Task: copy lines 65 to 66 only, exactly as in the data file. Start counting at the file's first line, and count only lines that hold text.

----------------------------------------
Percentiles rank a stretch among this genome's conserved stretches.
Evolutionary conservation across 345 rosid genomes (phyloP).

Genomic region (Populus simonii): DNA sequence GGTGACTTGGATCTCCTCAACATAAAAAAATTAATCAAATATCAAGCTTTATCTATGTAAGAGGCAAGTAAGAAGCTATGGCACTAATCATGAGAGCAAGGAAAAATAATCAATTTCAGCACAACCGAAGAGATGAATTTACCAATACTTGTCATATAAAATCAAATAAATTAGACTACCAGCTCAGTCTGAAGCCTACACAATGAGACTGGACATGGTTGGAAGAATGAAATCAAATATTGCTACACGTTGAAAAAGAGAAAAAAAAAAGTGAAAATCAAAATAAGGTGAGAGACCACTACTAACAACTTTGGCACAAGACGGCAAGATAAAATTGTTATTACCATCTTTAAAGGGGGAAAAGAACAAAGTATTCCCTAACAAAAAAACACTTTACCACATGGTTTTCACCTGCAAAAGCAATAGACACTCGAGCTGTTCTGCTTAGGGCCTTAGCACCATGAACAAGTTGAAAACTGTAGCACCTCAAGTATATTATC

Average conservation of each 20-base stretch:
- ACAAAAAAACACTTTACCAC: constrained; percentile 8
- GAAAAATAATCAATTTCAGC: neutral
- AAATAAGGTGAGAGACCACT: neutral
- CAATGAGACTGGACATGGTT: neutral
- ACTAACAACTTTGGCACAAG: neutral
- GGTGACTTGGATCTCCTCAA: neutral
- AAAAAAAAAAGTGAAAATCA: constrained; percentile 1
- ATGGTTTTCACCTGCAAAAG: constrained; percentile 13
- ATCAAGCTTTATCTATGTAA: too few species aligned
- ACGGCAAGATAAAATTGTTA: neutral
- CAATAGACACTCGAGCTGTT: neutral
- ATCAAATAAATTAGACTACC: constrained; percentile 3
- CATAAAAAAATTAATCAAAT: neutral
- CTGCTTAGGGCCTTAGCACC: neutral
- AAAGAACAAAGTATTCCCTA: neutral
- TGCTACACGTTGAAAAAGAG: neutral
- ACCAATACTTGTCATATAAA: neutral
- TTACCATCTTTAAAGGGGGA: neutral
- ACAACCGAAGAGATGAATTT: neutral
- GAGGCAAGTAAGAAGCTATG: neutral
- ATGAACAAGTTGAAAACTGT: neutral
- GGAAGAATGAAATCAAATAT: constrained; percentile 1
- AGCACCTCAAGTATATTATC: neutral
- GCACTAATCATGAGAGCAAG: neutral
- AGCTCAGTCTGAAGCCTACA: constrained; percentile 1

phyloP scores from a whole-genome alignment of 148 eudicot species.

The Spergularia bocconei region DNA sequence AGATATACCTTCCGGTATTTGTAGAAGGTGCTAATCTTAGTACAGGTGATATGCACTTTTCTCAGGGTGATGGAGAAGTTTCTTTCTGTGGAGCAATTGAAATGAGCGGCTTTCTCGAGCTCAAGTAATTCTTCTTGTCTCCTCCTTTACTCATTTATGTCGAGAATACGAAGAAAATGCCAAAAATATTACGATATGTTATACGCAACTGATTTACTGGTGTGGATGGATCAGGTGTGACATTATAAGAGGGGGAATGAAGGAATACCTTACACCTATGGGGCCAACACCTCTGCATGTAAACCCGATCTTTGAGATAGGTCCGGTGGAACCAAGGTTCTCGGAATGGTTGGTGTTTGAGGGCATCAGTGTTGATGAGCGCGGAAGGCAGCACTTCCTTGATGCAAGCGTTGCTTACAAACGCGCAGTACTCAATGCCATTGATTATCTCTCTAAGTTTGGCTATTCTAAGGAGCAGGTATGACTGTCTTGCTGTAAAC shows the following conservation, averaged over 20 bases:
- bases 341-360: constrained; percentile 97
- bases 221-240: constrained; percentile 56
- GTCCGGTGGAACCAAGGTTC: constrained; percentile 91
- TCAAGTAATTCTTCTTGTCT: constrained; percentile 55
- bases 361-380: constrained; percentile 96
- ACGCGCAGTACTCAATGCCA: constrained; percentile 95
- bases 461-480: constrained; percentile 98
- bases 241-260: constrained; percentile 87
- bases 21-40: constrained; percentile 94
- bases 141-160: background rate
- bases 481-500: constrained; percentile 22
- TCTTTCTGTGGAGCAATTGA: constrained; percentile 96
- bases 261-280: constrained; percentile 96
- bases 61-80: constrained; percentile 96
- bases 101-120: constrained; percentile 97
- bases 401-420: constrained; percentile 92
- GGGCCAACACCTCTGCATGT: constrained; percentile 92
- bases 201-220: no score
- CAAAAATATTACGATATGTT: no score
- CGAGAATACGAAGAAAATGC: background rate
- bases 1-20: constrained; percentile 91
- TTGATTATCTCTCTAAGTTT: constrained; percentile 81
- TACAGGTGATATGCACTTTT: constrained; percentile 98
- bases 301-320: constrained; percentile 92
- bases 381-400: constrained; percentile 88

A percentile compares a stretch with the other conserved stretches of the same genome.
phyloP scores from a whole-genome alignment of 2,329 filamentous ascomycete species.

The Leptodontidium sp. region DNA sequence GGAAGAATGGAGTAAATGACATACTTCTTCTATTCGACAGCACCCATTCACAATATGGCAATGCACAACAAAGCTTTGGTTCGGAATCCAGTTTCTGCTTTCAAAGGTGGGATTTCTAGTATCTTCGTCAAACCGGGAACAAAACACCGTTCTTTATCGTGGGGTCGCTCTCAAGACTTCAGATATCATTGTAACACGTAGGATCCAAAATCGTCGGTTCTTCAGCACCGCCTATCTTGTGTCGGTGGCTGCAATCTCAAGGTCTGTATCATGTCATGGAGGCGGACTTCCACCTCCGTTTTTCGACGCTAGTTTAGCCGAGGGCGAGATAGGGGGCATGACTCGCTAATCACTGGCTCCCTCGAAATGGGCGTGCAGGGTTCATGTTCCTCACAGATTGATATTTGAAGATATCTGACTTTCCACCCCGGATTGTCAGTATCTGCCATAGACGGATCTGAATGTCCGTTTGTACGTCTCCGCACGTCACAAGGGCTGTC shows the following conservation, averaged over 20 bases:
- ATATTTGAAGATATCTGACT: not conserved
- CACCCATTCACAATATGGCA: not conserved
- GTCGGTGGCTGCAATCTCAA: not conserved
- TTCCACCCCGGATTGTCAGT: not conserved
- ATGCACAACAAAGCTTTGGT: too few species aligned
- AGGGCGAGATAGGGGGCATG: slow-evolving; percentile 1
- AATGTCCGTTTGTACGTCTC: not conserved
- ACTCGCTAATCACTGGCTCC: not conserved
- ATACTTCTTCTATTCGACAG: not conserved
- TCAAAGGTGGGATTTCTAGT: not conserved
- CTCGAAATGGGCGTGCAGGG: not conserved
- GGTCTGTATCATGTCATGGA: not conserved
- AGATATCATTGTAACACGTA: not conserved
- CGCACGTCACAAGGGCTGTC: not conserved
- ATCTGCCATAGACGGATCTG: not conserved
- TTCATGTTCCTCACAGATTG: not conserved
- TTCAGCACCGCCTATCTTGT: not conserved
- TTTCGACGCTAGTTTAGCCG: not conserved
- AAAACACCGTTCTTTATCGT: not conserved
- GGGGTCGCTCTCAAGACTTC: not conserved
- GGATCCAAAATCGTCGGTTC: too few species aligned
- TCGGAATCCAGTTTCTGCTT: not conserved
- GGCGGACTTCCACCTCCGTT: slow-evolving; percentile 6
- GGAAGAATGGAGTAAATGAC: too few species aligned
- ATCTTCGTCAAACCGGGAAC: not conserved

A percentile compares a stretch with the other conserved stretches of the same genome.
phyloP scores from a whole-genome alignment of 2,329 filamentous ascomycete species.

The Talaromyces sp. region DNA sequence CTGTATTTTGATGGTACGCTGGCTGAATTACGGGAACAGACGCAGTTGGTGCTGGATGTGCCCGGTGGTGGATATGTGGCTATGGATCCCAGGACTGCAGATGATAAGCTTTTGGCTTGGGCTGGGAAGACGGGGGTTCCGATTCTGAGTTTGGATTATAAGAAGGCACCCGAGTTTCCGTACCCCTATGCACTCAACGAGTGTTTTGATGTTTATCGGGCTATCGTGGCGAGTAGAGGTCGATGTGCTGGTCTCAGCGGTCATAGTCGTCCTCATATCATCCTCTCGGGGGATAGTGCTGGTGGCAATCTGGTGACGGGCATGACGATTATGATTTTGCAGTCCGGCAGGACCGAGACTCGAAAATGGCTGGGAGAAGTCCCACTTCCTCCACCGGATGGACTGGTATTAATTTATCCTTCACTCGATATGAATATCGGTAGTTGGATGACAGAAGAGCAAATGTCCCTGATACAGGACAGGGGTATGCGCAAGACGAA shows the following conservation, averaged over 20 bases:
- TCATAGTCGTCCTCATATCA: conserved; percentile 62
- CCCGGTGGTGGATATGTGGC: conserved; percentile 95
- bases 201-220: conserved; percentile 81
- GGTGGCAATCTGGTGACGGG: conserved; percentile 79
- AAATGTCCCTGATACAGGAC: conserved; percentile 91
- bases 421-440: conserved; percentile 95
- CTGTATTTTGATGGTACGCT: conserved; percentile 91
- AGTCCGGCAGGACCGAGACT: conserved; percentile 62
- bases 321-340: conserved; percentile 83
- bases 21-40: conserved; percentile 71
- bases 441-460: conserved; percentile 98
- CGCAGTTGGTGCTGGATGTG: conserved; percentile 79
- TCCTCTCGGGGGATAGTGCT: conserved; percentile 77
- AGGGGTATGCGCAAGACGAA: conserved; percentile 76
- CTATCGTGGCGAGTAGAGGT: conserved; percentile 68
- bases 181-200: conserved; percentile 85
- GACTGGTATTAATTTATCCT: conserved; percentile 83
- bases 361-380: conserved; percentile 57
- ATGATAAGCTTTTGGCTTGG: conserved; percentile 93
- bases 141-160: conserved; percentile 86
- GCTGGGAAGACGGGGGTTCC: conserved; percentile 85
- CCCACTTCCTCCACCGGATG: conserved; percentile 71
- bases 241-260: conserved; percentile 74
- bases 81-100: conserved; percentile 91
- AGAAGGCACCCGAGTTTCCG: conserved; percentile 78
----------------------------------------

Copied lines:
- AGGGCGAGATAGGGGGCATG: slow-evolving; percentile 1
- AATGTCCGTTTGTACGTCTC: not conserved